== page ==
By Bob McMahon
By Allison Babka
By Kelsey McClure
By Carolina de Busto
By Ben Westhoff and Sarah Purkrabek
By Steve Brennan
By Joseph Hess
By Allsion Babka
In some respects Cheryl Wheeler is the archetypal New England folkie: personal, lyrical, resolutely acoustic, frequently witty, most often so absorbed in the travails of love and travel you'd think she'd never escape Inner Navel, U.S.A. And yet only her Northeast drinking buddy (and Rounder labelmate) Bill Morrissey matches her talent and intelligence, though Wheeler (who actually grew up in Maryland) can out-pick (and likely out-drink) him. Her finger style is fast and deft, the sound of some golden arachnid weaving by blind instinct, her voice as clear and luminous and tense as dew caught on fine-spun webs. Wheeler, who has been writing songs from the age of seventeen, has never kept a day job. Her songs have been cut by Bette Midler, Juice Newton, Linda Thompson and even Suzy Bogguss, who had a Top 10 hit with "Aces" in 1992.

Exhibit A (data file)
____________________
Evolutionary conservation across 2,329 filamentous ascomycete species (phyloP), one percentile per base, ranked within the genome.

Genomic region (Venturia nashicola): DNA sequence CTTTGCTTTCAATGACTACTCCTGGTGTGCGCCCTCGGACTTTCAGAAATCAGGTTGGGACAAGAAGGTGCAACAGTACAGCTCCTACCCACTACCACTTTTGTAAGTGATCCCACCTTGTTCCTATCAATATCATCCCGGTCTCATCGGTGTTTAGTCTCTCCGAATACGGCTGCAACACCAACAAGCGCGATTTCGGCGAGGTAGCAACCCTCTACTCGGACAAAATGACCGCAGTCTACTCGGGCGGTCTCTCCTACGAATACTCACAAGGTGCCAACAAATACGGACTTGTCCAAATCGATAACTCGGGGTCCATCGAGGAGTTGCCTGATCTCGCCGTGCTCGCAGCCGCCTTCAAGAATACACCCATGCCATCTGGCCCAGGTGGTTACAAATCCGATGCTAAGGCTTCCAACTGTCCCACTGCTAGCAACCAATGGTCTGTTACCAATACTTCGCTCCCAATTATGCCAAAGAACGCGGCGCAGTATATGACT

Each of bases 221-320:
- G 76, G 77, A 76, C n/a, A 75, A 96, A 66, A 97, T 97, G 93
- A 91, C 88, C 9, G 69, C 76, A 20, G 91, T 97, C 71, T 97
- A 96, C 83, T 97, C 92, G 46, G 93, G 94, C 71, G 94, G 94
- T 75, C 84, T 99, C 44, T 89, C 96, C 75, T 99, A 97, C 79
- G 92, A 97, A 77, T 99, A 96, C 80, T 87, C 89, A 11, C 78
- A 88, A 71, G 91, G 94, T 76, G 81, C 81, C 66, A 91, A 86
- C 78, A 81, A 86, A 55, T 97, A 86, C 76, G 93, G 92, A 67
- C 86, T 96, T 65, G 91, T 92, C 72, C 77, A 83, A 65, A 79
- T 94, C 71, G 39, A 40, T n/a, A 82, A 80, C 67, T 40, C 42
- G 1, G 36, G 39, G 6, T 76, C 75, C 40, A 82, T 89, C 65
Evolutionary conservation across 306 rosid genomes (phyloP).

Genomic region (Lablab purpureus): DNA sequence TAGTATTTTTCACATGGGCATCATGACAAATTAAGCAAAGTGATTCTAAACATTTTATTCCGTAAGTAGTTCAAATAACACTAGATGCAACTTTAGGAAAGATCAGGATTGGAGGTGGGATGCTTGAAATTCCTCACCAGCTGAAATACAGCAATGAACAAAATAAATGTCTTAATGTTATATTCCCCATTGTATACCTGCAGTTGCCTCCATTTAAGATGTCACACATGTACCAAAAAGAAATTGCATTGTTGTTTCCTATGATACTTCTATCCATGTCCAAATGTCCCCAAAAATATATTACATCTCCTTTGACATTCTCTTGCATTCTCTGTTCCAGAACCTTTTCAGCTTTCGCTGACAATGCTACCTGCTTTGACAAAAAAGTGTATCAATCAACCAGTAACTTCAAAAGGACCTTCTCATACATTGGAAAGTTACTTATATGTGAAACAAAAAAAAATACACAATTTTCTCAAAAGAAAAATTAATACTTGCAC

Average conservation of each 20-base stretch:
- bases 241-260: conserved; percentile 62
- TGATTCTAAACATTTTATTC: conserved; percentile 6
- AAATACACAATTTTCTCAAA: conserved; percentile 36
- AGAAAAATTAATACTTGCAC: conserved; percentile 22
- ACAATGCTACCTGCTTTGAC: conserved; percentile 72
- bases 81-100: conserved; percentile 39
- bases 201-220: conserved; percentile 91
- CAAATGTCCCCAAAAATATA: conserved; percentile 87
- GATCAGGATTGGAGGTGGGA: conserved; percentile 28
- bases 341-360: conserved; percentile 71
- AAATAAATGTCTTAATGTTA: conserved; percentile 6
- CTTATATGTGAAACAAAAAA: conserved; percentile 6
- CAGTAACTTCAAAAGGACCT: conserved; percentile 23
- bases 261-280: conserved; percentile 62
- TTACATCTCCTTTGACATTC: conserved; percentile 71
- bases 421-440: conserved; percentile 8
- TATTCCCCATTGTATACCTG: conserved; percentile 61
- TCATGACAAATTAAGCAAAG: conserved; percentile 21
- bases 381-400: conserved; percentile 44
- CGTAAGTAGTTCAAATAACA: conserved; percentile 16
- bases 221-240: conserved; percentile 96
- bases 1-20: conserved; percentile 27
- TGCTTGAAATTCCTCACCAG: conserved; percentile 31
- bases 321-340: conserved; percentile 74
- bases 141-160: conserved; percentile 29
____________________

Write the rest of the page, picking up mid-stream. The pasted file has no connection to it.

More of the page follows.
Onstage, Wheeler cuts any late-night comedian (her ode to classical cellular ring tones is like sing-along Woody Allen) and then cuts to the heart's quick with lines like "When we were in love, or whatever it was/We tore apart their believing hearts/ Just to ride that passion in" or "Your absence is present in all that I do/In the sun on the field, in the poem I keep saying." Yeah, she's a sensitive singer-songwriter, but she's as gifted and stirring as they come.
Doors open at 8 p.m. Tickets are $15; call 314-773-3363 for more information.